When you last snacked on some almonds, you may not have given much thought to how they were harvested and made ready for your consumption. However, like almost all food and beverages, on their journey to your snack bowl they encountered some stainless steel bearing equipment.
The aim of AS 1528: Stainless steel tubes and tube fittings for food processing and hygienic applications is to standardise hygienic tube and fittings for use in dairy, food and beverage manufacturing. It has been successful in maintaining the required food safety standards in Australia and New Zealand.
The new facility in Merrifield Estate on Melbourne's outer northern fringe will allow Dulux to step into the next generation of paint manufacturing technology and innovation. Dulux's aim was to design and construct a state-of-the-art facility, so using quality products was essential to achieve this. Stainless steel in 300 series grades was an integral part of the project design, including storage vessels and over 10,000m of food grade, quality tube complying with AS1528.
Wave Discs Revolutionises Traditional Drying Process
In the search to find a more efficient way of manufacturing industrial disc dryers for the meat-rendering industry, Melbourne-based engineering company Pinches Group has developed a new technology called Wave Disc.
Connections are vital
Any visit to a dairy, beverage or food processing plant will drive home the critical importance of the connections between the tanks, mixers, driers, pumps, etc. The image above (courtesy of TFG Group) showing an image of a brewery is a typical example. These tubes and/or pipes carry the process materials, the heating or cooling or wash water, gases, and also dispose of the wastes.
This is an abridged version of a story that first appeared under the same title in Stainless Steel Focus No. 07/2012.
The Nickel Institute's director of promotion, Peter Cutler, and consultant Gary Coates, reveal some of the reasons for the continuing popularity of nickel in stainless steels.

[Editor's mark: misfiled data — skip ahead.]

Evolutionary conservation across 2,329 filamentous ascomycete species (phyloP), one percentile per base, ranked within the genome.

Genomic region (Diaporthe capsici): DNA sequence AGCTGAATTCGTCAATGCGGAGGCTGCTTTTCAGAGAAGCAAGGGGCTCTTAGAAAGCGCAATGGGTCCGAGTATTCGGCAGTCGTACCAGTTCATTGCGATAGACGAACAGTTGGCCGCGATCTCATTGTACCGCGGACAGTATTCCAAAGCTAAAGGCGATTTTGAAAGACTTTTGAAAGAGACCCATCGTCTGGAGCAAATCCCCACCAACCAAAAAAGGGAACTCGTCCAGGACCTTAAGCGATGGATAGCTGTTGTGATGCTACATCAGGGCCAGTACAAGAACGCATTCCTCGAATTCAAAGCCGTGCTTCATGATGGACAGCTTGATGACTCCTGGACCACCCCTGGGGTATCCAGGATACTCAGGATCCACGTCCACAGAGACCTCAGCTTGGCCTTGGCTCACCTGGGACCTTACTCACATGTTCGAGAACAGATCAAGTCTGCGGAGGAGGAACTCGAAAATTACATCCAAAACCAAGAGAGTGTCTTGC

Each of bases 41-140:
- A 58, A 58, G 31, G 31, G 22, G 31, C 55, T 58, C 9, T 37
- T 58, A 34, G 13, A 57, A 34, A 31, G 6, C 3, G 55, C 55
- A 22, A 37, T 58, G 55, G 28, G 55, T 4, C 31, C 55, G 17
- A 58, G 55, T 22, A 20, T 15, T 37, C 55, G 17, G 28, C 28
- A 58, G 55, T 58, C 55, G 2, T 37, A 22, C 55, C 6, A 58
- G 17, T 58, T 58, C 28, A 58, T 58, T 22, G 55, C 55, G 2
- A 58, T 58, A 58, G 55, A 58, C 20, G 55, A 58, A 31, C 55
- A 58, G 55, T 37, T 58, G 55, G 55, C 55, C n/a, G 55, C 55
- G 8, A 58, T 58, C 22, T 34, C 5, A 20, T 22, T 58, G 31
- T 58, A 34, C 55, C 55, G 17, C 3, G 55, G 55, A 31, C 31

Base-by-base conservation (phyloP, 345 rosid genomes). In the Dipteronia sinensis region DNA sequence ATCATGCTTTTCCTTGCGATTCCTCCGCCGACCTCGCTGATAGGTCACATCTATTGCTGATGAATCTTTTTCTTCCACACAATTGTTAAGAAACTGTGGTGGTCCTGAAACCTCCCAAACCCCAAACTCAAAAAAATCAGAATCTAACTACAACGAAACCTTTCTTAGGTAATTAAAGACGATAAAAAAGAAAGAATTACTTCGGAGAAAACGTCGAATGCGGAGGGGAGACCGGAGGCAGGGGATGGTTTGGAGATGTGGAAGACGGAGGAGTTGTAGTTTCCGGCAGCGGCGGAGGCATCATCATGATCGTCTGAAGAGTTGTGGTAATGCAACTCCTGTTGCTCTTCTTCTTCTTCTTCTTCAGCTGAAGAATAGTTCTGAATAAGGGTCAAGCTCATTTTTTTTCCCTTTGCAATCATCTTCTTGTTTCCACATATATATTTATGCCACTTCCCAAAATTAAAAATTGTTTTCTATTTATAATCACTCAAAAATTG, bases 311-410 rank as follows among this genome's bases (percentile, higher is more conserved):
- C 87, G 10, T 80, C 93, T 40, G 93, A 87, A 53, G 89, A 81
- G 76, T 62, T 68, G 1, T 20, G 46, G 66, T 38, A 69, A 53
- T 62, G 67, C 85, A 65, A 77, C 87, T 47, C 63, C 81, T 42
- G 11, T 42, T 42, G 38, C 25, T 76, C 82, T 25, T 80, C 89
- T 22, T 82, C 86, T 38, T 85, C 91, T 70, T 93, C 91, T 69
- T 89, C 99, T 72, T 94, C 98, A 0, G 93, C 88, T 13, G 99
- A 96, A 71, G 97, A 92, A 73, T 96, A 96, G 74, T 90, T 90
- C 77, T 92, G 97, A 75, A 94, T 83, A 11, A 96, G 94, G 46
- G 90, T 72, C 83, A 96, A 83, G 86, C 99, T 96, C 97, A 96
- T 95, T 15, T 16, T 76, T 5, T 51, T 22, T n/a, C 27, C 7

Stainless steel is everywhere in our world and contributes to all aspects of our lives. We find stainless steel in our homes, in our buildings and offices, in the vehicles we travel in and in every imaginable industrial sector. Yet the first patents for stainless steel were issued only 100 years ago.
How did this metal become so desirable over the past century that more than 32 million tonnes was produced in 2011? And how does nickel, a vital alloying element in most stainless steel alloys, contribute to the high demand for stainless steel?
A worrying trend among Australia's major resource companies is the increasing amount of engineering, detailing and fabrication work being sent offshore - a move that has had significant impact on local fabrication. But there are some positive signs in the food and beverage sector that local fabricators are more than capable of meeting design and fabrication expectations.
Stainless steel forms a significant part of a beef abattoir, including the conveyors, fixed and elevated platforms, sterilisers, chutes, hand wash basins and, of late, water supply and wastewater piping. The stainless component may now expand even further in new abattoirs with the recent development of cast stainless steel skids and forged hooks for use on dressing conveyors.